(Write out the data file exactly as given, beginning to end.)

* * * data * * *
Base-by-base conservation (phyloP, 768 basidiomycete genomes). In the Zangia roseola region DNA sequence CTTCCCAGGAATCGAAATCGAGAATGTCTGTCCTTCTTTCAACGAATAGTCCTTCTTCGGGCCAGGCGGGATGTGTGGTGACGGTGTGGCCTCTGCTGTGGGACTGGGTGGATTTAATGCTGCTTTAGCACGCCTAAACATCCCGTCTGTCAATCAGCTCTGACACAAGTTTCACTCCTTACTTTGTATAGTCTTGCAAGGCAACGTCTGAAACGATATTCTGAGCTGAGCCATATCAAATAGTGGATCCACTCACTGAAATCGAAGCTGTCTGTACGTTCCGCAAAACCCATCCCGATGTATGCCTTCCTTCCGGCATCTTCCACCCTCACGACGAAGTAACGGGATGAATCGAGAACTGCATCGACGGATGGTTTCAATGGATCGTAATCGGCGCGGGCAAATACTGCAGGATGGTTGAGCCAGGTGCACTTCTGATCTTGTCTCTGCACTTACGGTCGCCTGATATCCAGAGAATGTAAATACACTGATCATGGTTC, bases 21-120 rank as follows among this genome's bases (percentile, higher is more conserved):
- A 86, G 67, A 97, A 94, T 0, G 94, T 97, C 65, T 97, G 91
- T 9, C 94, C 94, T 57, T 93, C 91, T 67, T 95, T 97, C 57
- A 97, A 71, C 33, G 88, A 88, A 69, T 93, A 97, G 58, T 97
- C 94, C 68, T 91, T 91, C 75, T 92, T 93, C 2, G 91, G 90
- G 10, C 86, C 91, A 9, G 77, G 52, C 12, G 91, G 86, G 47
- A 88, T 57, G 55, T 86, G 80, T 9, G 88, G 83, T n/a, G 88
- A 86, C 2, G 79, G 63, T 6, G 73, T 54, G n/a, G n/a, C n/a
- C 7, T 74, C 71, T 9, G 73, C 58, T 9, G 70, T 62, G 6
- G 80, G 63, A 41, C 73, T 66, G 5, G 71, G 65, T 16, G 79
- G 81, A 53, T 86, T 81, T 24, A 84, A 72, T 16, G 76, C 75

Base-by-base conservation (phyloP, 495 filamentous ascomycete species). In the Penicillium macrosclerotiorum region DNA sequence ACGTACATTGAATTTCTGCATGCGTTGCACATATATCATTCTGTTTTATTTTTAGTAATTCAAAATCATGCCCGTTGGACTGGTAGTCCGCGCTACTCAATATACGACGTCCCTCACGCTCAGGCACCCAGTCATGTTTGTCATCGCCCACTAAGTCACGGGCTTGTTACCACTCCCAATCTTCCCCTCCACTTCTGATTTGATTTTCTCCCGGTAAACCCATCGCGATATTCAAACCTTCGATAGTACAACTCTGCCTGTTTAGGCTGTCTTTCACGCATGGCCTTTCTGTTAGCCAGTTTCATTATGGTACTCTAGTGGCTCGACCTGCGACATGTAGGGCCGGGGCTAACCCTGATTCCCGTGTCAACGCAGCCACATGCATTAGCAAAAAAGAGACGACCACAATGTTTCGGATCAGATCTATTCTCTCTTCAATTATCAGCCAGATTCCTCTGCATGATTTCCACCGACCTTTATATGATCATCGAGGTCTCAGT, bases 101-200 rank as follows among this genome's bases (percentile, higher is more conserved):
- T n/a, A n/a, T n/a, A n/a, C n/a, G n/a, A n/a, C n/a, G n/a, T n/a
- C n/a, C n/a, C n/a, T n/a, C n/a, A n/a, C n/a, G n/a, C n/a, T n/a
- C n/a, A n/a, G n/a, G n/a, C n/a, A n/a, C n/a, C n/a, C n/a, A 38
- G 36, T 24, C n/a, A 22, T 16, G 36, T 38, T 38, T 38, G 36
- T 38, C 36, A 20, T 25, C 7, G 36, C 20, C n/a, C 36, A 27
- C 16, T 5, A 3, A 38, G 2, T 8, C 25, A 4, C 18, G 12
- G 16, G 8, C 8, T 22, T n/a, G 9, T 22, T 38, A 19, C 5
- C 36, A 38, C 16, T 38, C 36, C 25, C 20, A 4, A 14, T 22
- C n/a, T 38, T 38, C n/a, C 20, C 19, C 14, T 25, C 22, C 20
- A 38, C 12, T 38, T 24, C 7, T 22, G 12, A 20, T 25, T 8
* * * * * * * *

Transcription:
Base-by-base conservation (phyloP, 768 basidiomycete genomes). In the Zangia roseola region DNA sequence CTTCCCAGGAATCGAAATCGAGAATGTCTGTCCTTCTTTCAACGAATAGTCCTTCTTCGGGCCAGGCGGGATGTGTGGTGACGGTGTGGCCTCTGCTGTGGGACTGGGTGGATTTAATGCTGCTTTAGCACGCCTAAACATCCCGTCTGTCAATCAGCTCTGACACAAGTTTCACTCCTTACTTTGTATAGTCTTGCAAGGCAACGTCTGAAACGATATTCTGAGCTGAGCCATATCAAATAGTGGATCCACTCACTGAAATCGAAGCTGTCTGTACGTTCCGCAAAACCCATCCCGATGTATGCCTTCCTTCCGGCATCTTCCACCCTCACGACGAAGTAACGGGATGAATCGAGAACTGCATCGACGGATGGTTTCAATGGATCGTAATCGGCGCGGGCAAATACTGCAGGATGGTTGAGCCAGGTGCACTTCTGATCTTGTCTCTGCACTTACGGTCGCCTGATATCCAGAGAATGTAAATACACTGATCATGGTTC, bases 21-120 rank as follows among this genome's bases (percentile, higher is more conserved):
- A 86, G 67, A 97, A 94, T 0, G 94, T 97, C 65, T 97, G 91
- T 9, C 94, C 94, T 57, T 93, C 91, T 67, T 95, T 97, C 57
- A 97, A 71, C 33, G 88, A 88, A 69, T 93, A 97, G 58, T 97
- C 94, C 68, T 91, T 91, C 75, T 92, T 93, C 2, G 91, G 90
- G 10, C 86, C 91, A 9, G 77, G 52, C 12, G 91, G 86, G 47
- A 88, T 57, G 55, T 86, G 80, T 9, G 88, G 83, T n/a, G 88
- A 86, C 2, G 79, G 63, T 6, G 73, T 54, G n/a, G n/a, C n/a
- C 7, T 74, C 71, T 9, G 73, C 58, T 9, G 70, T 62, G 6
- G 80, G 63, A 41, C 73, T 66, G 5, G 71, G 65, T 16, G 79
- G 81, A 53, T 86, T 81, T 24, A 84, A 72, T 16, G 76, C 75

Base-by-base conservation (phyloP, 495 filamentous ascomycete species). In the Penicillium macrosclerotiorum region DNA sequence ACGTACATTGAATTTCTGCATGCGTTGCACATATATCATTCTGTTTTATTTTTAGTAATTCAAAATCATGCCCGTTGGACTGGTAGTCCGCGCTACTCAATATACGACGTCCCTCACGCTCAGGCACCCAGTCATGTTTGTCATCGCCCACTAAGTCACGGGCTTGTTACCACTCCCAATCTTCCCCTCCACTTCTGATTTGATTTTCTCCCGGTAAACCCATCGCGATATTCAAACCTTCGATAGTACAACTCTGCCTGTTTAGGCTGTCTTTCACGCATGGCCTTTCTGTTAGCCAGTTTCATTATGGTACTCTAGTGGCTCGACCTGCGACATGTAGGGCCGGGGCTAACCCTGATTCCCGTGTCAACGCAGCCACATGCATTAGCAAAAAAGAGACGACCACAATGTTTCGGATCAGATCTATTCTCTCTTCAATTATCAGCCAGATTCCTCTGCATGATTTCCACCGACCTTTATATGATCATCGAGGTCTCAGT, bases 101-200 rank as follows among this genome's bases (percentile, higher is more conserved):
- T n/a, A n/a, T n/a, A n/a, C n/a, G n/a, A n/a, C n/a, G n/a, T n/a
- C n/a, C n/a, C n/a, T n/a, C n/a, A n/a, C n/a, G n/a, C n/a, T n/a
- C n/a, A n/a, G n/a, G n/a, C n/a, A n/a, C n/a, C n/a, C n/a, A 38
- G 36, T 24, C n/a, A 22, T 16, G 36, T 38, T 38, T 38, G 36
- T 38, C 36, A 20, T 25, C 7, G 36, C 20, C n/a, C 36, A 27
- C 16, T 5, A 3, A 38, G 2, T 8, C 25, A 4, C 18, G 12
- G 16, G 8, C 8, T 22, T n/a, G 9, T 22, T 38, A 19, C 5
- C 36, A 38, C 16, T 38, C 36, C 25, C 20, A 4, A 14, T 22
- C n/a, T 38, T 38, C n/a, C 20, C 19, C 14, T 25, C 22, C 20
- A 38, C 12, T 38, T 24, C 7, T 22, G 12, A 20, T 25, T 8